Nestle taking water from the aquifer for private profit isn’t in the public interest | Commentary
By Merrillee Malwitz-Jipson and Jim Tatum
Orlando Sentinel |
Aug 14, 2019 | 6:00 AM
Néstle’s proposed water bottling plant near High Springs, which draws water from the Ginnie Springs area, depends on a water permit owned by Seven Springs Water, which has just applied for a five-year renewal from the Suwannee River Water Management District.
Néstle also has plans for increased production, as indicated by infrastructure enlargements. A look at the permitting process shows that they do not meet the permit requirements and should be denied the permit.
The Santa Fe River is in decline, and more water withdrawals of water will harm the river and springs.
It is impossible to withdraw millions of gallons of water, up to .09% of the combined Ginnie Springs complex flow, and not have an impact. If you take any amount or water out of a glass of water, you will have less.
Department of Environmental Protection (DEP) permit rules say there must be “reasonable-beneficial use” which it defines as: “…the use of water in such quantity as is necessary for economic and efficient utilization for a purpose and in a manner which is both reasonable and consistent with the public interest.”
Interestingly, public interest is not defined in Florida law, but a legal dictionary says it’s anything affecting the rights, health, or finances of the public at large. Public interest is a common concern among citizens in the management and affairs of local, state and national government. It does not mean mere curiosity but is a broad term that refers to the body politic and the public well-being.
Note this says public “at large.” It does not say one corporation. Depleting the public’s spring waters is not in the public interest and will further damage the springs.
The public does not need Néstle’s product. They can obtain drinking water from many sources, and tap water may be healthier since the water from Ginnie contains about three times the nitrate content recommended as safe by the DEP. The DEP established a Basin Management Action Plan (BMAP) for the lower Santa Fe River in 2013, supposedly to reduce nitrates. But six years later, the content is higher than it was in 2013.
Rather than bottled water, the public has more need for the recreational benefits from the rivers and springs. Neither Ginnie Springs Outdoors, Seven Springs Water nor Néstle owns the spring or the water — the public does.
Néstle’s application soundly fails the three-prong test required by Florida statutes (“reasonable and beneficial”, “in the public interest”, “no adverse impacts to existing users”), but also should be denied for many other reasons.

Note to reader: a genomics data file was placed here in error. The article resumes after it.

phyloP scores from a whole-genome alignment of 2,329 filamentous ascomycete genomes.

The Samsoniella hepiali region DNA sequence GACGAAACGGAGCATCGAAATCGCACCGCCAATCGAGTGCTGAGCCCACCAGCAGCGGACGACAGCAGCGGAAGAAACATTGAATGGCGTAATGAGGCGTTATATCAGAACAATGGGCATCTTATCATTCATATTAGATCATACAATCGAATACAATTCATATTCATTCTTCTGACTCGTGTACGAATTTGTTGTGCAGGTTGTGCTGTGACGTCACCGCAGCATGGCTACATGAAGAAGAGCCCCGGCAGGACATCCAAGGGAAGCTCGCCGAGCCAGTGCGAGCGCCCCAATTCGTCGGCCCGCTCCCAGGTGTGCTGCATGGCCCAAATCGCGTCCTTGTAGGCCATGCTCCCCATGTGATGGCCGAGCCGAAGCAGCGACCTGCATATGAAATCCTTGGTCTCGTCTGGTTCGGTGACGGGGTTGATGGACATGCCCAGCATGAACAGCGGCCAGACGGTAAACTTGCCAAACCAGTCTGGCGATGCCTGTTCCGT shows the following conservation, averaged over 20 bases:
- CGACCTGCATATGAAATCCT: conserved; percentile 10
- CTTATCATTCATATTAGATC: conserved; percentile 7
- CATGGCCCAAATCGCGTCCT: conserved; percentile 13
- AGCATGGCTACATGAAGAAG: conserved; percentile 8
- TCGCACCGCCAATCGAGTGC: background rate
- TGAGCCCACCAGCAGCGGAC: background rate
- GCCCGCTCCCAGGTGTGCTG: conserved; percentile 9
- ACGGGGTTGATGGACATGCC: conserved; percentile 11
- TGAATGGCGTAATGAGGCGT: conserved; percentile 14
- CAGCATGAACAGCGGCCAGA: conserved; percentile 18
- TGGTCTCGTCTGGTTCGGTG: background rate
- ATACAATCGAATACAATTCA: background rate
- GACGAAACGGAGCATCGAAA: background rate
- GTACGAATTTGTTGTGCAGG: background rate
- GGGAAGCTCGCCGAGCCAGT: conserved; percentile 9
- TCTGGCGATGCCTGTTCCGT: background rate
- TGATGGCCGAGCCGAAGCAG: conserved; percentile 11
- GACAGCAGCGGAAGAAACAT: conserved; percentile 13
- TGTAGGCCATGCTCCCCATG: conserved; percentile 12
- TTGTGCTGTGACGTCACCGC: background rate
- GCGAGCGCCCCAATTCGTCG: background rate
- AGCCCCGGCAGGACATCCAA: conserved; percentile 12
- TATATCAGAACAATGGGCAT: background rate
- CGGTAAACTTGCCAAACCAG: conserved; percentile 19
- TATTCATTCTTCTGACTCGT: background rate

The Santa Fe River is deemed “in recovery” by DEP and must be restored. One reason is because over-pumping has reduced the flow some 30% from former times. Withdrawing more water exacerbates the problem and contradicts the DEP’s goal of restoration.
The Santa Fe River is in a designated “Water Resource Caution Area,” so named because the aquifer is unable to provide sufficient amounts of water to meet the future requirements outlined by the DEP. In reality, the aquifer cannot adequately supply today’s demands. The river and springs continually decline in flow from over-pumping.
The Santa Fe is in a state priority focus area, which requires more protection than normal to that area. Ginnie is also deemed an Outstanding Florida Spring, which puts the onus of special protection on those responsible to care for water. This, in itself, negates the permit possibility.
An additional reason to deny this permit is because the Santa Fe River and its associated spring habitats are home to 11 native turtle species and four non-native species. Few places on Earth have as many turtle species living together. In fact, approximately 25% of all North American freshwater turtle species inhabit this small river system.
The United States has the second highest rate of turtle species diversity in the world, and in the U.S. this concentration is on Suwannee/Santa Fe/Ichetucknee rivers. Threats to this diversity iséé habitat degradation, which will happen with reduced flows.
Finally, we have the ethical issue of our state putting large sums of money into conservation practices and recharge projects on the Santa Fe River and then, at the same time, counteracting this action by fomenting the free extraction of a publicly owned natural resource by a for-profit company. Essentially, taxpayers are funding replenishment of the aquifer and then allowing Néstle to take it out and sell it back to us.
There must be a stopping point somewhere. We have reached it.
Merrillee Malwitz-Jipson and Jim Tatum are board members for Our Santa Fe River, Inc.
Read the original article here in the Orlando Sentinel.